Q&A with Mary McElhone, Deputy for Unclaimed Property
Discussing the annual Safe Deposit Box Auction
Wed, Dec 7, 2011 (5:09 p.m.)
When and what is the Safe Deposit Box Auction, for those who missed it this year?
It’s usually the first Saturday in December. It’s part of the unclaimed property program, which is part of the state treasurer’s office. State Treasurer Kate Marshall is the administrator of our program, and it’s a consumer protection agency.
How does it protect the consumer?
If a business owes another business or another individual money or safekeeping, in this case, if they can’t find that owner after a period of time they have to turn it over to the state as a custodian. Then we’re tasked with trying to find that individual. So the businesses are not allowed to keep money that they owe other people. Just because you’ve moved and they can’t find you anymore doesn’t mean they get to keep it.
What ends up getting turned over to the state?
We get payroll and wages; we get checking account money, savings account money; we actually get securities, stocks, bonds, mutual funds; we get insurance refunds. ... Any money due to another person or another business can become unclaimed property if it’s not returned to the rightful owner. Safe deposit boxes are one of those things. … What happens sometimes is that the owners of these safe deposit boxes pass away and they don’t tell their family and friends that the safe deposit box ever existed. Sometimes people forget about their safe deposit boxes. That happens.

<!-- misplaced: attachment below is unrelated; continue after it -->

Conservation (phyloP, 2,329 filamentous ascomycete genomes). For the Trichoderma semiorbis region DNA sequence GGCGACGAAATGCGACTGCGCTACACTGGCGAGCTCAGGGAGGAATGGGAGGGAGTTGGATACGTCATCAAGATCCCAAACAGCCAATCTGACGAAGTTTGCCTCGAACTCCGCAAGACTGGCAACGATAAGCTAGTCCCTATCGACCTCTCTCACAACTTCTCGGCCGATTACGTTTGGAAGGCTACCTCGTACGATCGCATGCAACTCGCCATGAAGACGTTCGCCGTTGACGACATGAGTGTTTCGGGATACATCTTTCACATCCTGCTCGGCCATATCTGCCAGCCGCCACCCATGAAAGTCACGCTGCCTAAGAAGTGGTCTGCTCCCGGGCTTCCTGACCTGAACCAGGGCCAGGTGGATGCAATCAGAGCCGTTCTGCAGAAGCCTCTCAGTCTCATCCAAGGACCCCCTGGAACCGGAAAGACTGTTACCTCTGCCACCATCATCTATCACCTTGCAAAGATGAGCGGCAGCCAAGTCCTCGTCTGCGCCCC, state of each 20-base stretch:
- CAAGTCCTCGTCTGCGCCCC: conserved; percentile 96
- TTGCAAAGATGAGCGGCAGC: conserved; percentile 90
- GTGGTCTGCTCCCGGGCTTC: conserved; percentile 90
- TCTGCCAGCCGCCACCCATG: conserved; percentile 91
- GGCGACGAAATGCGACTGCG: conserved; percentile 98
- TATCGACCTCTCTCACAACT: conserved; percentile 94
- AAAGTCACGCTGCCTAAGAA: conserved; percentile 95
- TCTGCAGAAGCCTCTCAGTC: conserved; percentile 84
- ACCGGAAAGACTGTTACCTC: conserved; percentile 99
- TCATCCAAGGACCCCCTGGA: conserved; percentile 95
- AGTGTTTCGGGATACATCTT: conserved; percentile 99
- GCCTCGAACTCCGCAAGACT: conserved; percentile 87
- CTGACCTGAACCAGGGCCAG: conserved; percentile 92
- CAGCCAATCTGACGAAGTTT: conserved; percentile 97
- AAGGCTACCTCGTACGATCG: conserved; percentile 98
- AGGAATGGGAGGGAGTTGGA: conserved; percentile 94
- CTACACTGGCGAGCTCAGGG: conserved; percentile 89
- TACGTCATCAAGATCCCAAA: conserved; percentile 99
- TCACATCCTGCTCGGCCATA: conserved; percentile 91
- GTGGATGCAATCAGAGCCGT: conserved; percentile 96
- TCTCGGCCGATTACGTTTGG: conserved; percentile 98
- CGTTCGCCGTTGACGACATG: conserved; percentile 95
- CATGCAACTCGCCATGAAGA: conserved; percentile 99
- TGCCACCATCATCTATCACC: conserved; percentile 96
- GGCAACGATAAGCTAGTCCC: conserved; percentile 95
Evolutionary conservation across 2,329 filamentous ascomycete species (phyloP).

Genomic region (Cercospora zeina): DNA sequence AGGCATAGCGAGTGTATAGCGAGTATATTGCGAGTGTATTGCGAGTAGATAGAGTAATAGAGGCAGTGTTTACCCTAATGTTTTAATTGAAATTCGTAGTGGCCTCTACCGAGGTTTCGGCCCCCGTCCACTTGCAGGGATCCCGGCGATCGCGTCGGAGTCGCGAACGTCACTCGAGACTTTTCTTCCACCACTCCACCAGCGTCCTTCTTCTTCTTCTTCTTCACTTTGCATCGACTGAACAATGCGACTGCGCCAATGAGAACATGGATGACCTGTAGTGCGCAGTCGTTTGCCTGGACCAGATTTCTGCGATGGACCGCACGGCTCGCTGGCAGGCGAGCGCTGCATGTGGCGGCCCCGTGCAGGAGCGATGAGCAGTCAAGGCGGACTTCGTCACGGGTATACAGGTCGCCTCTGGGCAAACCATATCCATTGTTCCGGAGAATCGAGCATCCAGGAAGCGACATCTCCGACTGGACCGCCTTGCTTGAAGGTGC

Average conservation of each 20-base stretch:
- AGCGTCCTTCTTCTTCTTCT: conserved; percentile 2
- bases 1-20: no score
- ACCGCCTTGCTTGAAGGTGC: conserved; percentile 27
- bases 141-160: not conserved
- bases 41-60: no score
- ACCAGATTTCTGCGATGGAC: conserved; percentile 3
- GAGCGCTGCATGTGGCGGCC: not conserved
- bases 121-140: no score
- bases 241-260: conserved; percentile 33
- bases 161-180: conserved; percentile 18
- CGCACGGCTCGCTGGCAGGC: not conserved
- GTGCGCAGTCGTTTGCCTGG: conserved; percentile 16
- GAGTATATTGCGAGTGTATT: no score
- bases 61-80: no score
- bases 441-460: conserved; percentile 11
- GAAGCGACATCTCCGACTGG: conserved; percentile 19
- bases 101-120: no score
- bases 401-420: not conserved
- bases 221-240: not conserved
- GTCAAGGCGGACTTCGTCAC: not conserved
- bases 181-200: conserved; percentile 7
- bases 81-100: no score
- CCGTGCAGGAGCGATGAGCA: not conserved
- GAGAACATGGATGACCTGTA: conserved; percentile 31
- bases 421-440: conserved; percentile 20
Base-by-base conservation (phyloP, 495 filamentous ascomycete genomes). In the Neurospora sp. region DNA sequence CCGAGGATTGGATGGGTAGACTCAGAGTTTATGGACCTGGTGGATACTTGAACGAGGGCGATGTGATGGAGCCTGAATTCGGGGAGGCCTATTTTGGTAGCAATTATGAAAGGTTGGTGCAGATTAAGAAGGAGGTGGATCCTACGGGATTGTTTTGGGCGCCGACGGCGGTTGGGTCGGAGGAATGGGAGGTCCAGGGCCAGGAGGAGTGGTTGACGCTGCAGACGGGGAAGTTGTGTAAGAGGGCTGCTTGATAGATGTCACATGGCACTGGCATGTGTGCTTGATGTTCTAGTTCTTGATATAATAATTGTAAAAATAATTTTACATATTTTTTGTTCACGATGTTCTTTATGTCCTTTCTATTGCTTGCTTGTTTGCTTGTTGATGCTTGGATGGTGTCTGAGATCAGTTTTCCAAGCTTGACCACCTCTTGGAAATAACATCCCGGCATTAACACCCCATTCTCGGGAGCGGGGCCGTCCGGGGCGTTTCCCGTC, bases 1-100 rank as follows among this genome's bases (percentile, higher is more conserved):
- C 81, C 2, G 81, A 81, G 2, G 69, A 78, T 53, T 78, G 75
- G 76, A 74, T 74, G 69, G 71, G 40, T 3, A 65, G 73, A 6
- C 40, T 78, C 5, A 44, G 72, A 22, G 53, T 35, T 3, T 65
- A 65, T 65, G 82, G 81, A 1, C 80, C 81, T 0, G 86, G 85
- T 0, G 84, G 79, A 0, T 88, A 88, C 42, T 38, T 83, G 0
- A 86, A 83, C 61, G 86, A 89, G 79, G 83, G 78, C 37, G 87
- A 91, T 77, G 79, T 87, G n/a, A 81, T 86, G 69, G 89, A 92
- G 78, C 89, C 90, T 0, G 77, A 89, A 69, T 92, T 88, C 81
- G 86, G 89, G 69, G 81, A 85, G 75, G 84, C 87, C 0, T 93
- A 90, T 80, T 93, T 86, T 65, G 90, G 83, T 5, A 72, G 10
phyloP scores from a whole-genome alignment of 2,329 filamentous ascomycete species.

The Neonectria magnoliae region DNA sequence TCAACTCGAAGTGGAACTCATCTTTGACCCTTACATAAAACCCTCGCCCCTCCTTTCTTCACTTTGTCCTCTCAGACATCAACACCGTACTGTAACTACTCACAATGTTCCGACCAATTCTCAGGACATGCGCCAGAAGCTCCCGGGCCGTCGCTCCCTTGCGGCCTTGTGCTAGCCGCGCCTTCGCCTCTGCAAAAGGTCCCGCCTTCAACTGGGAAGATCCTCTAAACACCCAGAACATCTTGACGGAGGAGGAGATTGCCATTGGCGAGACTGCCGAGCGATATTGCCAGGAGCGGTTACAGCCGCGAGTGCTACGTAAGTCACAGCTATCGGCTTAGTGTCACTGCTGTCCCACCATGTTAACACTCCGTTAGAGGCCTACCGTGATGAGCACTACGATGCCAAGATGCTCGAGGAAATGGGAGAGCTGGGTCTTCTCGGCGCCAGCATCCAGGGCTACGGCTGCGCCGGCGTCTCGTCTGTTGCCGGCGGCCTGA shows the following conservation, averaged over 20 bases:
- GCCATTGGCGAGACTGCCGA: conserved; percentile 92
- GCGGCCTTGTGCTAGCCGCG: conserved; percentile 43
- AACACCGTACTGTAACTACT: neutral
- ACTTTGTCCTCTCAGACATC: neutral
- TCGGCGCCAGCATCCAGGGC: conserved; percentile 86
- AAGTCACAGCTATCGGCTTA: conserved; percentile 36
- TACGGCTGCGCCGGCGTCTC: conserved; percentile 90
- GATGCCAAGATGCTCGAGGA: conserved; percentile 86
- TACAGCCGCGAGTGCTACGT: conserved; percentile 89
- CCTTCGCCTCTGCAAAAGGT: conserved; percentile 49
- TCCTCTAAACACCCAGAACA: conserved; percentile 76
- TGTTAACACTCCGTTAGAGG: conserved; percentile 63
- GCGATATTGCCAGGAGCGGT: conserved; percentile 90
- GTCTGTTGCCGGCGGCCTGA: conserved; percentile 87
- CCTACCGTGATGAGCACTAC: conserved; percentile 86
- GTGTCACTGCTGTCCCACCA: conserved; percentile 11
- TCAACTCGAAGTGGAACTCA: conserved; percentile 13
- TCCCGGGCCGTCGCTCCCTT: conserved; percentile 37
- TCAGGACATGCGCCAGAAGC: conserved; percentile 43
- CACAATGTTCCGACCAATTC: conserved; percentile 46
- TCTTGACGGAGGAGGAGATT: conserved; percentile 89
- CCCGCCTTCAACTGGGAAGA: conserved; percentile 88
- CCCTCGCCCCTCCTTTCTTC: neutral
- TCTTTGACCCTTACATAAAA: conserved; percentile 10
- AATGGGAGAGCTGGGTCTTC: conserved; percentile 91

How long will banks hold onto property before trying to find the owner?
It’s called a dormancy period. For safe deposit boxes it’s a period of three years. So once the bank has a safe deposit box and they can’t find you for three years—there’s been no activity, you haven’t visited the safe deposit box—they have to do their due diligence. They have to make a last-ditch effort to find the owner, and if that fails, the safe deposit box contents are actually turned over to the state of Nevada.
What constitutes this ‘last-ditch effort’ on the part of the bank?
They have to send a formal letter to the last-known address. This is required right before they send it to us. There’s a 60-120 day window to give the person time to respond.
If they don’t, what does your office do to try to find them?
We have an annual advertising campaign in 17 newspapers throughout the state. ... If there’s no response there, we also use Accurint, a LexisNexis product that a lot of investigators use. … Accurint tries, with Social Security numbers, to match names to better last-known addresses. We basically get a file back, and with that information we send out notification cards. … We get about a 10-15 percent response on that.
Do people without safe deposit boxes ever call just to see if they might have other unclaimed assets?
A lot of people will check with us on an annual basis just to see if they have unclaimed property. Moving has a tendency to create it because your forwarding address is only good for 6 months, and sometimes you just didn’t know you had an insurance refund with your insurance company.
If you’ve moved a lot, what’s the best way to check?